Forest soils are compacted due to the use of heavy machinery in forestry and especially during cleaning-up operations after gales like ‘Lothar’. On deep acid soils, this can be more problematic as natural soil mixing by earthworms is reduced. Soil compaction itself again reduces abundance of earthworms, especially anecic species.
Left: On compacted soils water oozes only slowly away. Rushes appear as indicators of wetness.
Right: Soil compaction measurements with an infiltrometer in 2014 in a forest area near Brislach that
was affected by the storm Lothar.
15 years after the gale ‘Lothar’, with ample soil compaction during cleaning-up operations, percolation of rainwater is still clearly reduced. This increases the risk of surface erosion. Besides, root growth of young trees into deeper soil layers is reduced. This can have negative consequences for forest stability.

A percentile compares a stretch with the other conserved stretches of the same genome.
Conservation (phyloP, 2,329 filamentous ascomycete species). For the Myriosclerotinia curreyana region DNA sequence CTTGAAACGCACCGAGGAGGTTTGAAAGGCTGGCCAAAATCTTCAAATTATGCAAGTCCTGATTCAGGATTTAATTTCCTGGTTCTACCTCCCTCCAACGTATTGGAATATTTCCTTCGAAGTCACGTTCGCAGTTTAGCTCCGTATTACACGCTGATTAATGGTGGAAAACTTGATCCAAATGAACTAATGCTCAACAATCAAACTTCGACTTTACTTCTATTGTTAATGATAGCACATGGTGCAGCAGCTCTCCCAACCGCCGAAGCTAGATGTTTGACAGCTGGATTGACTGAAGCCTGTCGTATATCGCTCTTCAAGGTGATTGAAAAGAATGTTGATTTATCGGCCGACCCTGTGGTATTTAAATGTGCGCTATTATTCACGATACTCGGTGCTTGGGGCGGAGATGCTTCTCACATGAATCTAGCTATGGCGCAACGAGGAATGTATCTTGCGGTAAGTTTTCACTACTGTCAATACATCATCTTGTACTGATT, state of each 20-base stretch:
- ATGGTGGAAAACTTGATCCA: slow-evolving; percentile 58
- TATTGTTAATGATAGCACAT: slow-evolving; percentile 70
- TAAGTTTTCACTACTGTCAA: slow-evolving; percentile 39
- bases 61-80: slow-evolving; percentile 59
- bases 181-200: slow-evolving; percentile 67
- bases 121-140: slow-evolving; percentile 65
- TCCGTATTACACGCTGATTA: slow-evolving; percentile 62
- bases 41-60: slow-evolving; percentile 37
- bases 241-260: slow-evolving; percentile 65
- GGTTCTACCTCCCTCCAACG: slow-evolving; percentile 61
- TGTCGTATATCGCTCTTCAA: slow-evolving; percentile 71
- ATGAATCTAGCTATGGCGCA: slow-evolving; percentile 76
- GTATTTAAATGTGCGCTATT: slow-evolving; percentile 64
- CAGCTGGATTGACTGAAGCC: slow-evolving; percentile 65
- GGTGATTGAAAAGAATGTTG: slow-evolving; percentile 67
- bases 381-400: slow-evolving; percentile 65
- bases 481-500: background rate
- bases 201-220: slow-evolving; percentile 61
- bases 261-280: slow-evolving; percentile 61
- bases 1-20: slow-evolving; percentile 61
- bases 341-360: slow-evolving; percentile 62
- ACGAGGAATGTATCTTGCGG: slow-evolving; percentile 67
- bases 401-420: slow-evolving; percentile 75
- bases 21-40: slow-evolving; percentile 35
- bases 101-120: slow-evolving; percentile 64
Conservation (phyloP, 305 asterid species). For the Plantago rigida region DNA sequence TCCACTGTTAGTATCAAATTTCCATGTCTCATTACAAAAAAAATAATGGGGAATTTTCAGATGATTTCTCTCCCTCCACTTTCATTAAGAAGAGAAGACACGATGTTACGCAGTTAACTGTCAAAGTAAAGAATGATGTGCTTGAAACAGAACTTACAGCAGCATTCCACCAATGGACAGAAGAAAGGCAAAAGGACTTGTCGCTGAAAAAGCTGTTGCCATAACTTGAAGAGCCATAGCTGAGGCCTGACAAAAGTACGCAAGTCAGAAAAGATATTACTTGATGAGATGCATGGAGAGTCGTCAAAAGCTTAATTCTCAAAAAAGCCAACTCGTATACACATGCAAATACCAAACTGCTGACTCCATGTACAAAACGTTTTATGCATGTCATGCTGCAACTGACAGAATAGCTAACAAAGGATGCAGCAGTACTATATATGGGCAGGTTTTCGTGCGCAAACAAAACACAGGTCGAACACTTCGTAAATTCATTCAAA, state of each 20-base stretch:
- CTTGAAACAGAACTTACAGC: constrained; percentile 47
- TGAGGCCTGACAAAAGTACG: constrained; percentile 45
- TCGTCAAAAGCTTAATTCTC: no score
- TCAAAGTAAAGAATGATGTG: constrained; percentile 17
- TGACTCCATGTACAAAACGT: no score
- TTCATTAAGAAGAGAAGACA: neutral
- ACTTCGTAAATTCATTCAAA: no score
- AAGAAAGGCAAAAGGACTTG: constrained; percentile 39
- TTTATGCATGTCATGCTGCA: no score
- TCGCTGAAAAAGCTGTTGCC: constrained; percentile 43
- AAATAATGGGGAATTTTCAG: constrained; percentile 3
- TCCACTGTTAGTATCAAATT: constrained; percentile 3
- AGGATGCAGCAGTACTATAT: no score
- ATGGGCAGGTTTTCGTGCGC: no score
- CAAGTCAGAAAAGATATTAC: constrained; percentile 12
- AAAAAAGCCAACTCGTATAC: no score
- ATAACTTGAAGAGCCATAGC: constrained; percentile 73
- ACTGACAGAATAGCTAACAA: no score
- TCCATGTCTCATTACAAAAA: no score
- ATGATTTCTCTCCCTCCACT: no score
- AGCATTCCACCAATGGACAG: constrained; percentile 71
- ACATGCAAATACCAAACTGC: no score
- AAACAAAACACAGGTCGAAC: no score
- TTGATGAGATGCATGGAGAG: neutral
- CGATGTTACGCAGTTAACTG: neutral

Influence of soil compaction, indicated as distance from a forest track, on the density of earthworms at three sites.
In natural non-compacted soils roots of young beech grow vertically and into deep
soil layers (left) while in compacted soils the roots are crooked and don’t grow very deep.
After the gale "Lothar", young beech trees grow
roots into deeper soil layers on non-compacted
sites compared to compacted sites.